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ANDREE v. COUNTY OF NASSAU

March 26, 2004.

ASHLEY ANDREE an infant, by her Mother and Natural Guardian, Christine Andree, and on behalf of all persons similarly situated, Plaintiff, FRANKLIN MORONTA, an infant, by his Mother and Natural Guardian, Regina Vargas, and on behalf of all persons similarly situated, Intervenor-Plaintiff, -against- THE COUNTY OF NASSAU and RICHARD SHERMAN, Individually and As Commissioner of the NassauCounty Department of Social Services, Defendants.


The opinion of the court was delivered by: ARTHUR SPATT, District Judge Page 2

MEMORANDUM OF DECISION AND ORDER

At issue here are the allegations of the plaintiffs that Nassau County has a policy of unlawfully imposing Medicaid liens on personal injury awards for reimbursement of moneys paid for pre-school and school based special education and related services to disabled children, which are mandated by the law to be provided free of charge.

  The amended complaint asserts, among other things, violations of the Individuals with Disabilities Education Act, the Rehabilitation Act, and the Due Process and Equal Protection Clauses of the Fourteenth Amendment. Among other requests for relief, the amended complaint also seeks a declaratory judgment pursuant to 42 U.S.C. § 1983 and 28 U.S.C. § 2001, stating that Nassau County's past and present policy of fixing, calculating and asserting Medicaid liens is unlawful and that the defendants may not assert any lien for monies paid through the Medicaid program for pre-school and school-based special education and related services provided pursuant to a disabled child's Individualized Education Program.

  The plaintiff Christine Andree ("Andree") and the intervenor-plaintiff Regina Vargas ("Vargas") (collectively, the "plaintiffs") bring this action on behalf of their respective children, Ashley Andree ("Ashley") and Franklin Moronta ("Franklin") and all persons similarly situated. The plaintiffs allege that the County of Nassau and Richard Sherman ("Sherman"), individually and as Commissioner of the Nassau County Department of Social Page 3 Services (collectively, the "defendants"), inflated their Medicaid liens on the judgments of Ashley and Franklin in their respective personal injury actions. The plaintiffs allege that the defendants violated, among other things, the Individuals with Disabilities Education Act, § 601 et seq., as amended 20 U.S.C. § 1400 et seq. (the "IDEA"), the Rehabilitation Act, 29 U.S.C. § 794, and the Fourteenth Amendment.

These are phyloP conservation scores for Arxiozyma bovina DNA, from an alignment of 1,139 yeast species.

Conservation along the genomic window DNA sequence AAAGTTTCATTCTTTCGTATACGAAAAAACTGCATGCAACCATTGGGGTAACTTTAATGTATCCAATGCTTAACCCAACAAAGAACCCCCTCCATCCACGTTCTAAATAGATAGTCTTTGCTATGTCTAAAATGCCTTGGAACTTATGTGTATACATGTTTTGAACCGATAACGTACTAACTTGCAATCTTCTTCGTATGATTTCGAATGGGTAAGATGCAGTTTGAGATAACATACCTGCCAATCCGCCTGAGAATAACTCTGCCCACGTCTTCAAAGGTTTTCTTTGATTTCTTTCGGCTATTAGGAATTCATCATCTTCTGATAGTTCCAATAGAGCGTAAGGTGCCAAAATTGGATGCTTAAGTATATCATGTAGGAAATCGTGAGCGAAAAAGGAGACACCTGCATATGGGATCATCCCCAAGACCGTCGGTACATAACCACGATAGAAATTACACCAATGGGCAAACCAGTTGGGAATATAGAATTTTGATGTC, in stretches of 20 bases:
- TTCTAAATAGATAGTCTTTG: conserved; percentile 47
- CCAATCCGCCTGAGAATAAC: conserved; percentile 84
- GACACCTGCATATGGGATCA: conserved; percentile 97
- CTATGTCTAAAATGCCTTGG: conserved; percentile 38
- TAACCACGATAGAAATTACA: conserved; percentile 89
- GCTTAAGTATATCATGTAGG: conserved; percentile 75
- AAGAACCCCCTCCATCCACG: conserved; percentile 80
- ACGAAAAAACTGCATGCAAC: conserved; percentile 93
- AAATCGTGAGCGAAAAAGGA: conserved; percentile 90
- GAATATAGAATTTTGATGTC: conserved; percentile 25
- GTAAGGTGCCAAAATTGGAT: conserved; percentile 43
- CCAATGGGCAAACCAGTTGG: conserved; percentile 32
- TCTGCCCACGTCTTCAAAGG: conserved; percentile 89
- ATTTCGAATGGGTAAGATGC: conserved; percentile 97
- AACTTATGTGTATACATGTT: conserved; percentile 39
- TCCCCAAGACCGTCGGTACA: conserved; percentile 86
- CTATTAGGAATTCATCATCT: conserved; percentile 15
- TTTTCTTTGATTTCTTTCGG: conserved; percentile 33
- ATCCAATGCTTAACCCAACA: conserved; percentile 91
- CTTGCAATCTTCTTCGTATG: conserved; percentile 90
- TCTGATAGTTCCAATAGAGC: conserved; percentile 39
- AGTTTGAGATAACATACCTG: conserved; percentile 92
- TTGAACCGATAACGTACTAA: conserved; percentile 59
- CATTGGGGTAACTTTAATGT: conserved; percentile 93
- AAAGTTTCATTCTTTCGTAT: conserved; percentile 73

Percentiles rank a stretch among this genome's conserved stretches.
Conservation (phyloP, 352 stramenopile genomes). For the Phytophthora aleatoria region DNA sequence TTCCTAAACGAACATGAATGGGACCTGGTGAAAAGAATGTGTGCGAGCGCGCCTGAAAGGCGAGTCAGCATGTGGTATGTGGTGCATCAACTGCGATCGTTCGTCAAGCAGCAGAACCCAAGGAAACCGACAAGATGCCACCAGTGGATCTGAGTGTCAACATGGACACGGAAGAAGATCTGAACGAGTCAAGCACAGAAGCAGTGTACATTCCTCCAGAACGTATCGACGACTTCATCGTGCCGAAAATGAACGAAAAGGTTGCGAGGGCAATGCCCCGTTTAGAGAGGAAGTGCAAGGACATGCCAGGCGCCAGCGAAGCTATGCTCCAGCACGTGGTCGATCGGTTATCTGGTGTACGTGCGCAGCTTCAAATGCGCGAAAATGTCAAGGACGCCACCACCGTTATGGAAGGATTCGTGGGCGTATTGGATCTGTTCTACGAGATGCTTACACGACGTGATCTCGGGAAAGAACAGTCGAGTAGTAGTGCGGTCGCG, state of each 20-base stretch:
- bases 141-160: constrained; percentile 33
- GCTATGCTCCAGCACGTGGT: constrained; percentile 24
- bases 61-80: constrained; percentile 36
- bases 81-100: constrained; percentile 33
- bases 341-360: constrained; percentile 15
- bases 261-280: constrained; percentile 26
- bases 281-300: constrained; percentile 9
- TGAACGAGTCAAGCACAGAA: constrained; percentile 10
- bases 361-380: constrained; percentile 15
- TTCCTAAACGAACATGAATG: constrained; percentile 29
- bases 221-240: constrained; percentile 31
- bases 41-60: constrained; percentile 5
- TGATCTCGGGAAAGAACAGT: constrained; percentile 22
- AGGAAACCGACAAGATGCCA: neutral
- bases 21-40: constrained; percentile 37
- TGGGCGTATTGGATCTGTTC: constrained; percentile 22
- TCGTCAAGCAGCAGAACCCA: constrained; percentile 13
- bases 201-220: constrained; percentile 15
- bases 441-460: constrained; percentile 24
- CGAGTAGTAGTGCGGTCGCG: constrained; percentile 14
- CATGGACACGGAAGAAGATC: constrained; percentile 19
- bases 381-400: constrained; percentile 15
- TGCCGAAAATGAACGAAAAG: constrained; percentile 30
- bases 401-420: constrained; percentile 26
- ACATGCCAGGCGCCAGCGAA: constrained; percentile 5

Presently before the Court is a motion to dismiss the amended complaint pursuant to Rule 12(b)(6) of the Federal Rules of Civil Procedure ("Fed. R. Civ. P.") for failure to state a claim upon which relief can be granted.

  I. BACKGROUND

  The facts are taken from the amended complaint unless otherwise noted. The parties are as follows: Ashley is a 14 year old girl; Andree is Ashley's mother and appointed guardian; Regina Vargas is the mother and natural guardian of Franklin; the County of Nassau is a municipal corporation in New York State that maintains the Nassau County Department of Social Services (the "DSS"); the DSS administers, among other things, Nassau County's programs for public assistance, Medicaid and child protective services; and Sherman is the Commissioner of the DSS.

  The Medicaid program is a jointly-funded federal and state medical assistance program under Title XIX of the Social Security Act (the "Act"). New York State has implemented the Act pursuant to Article 5, Title 11 of the New York State Social Services Page 4 Law (the "SSL"). Pursuant to the Medicaid program, the DSS reimburses health care providers for care rendered to Medicaid recipients. The DSS also uses Medicaid funds to pay claims submitted by local school districts> and other educational service providers for a variety of services that they furnish to Medicaid recipients.

 A. Facts Relating to Ashley Andree

  The plaintiff contends that on July 4, 1989, the day Ashley was born, she suffered serious and permanent physical injuries due to the negligence of the attending physician at Winthrop University Hospital in Mineola, New York ("Winthrop"). In November, 1994, Andree, on behalf of Ashley, filed a medical malpractice action against the attending physician and Winthrop in Supreme Court, Nassau County. A jury found in favor of the plaintiff against the attending physician. The claims against Winthrop were dismissed. In August, 1999, the state court entered judgment against the attending physician in the sum of $5,473,338 (the "Andree Judgment"). In August, 2001, the attending physician's insurers made a partial payment of $2,316,161.08.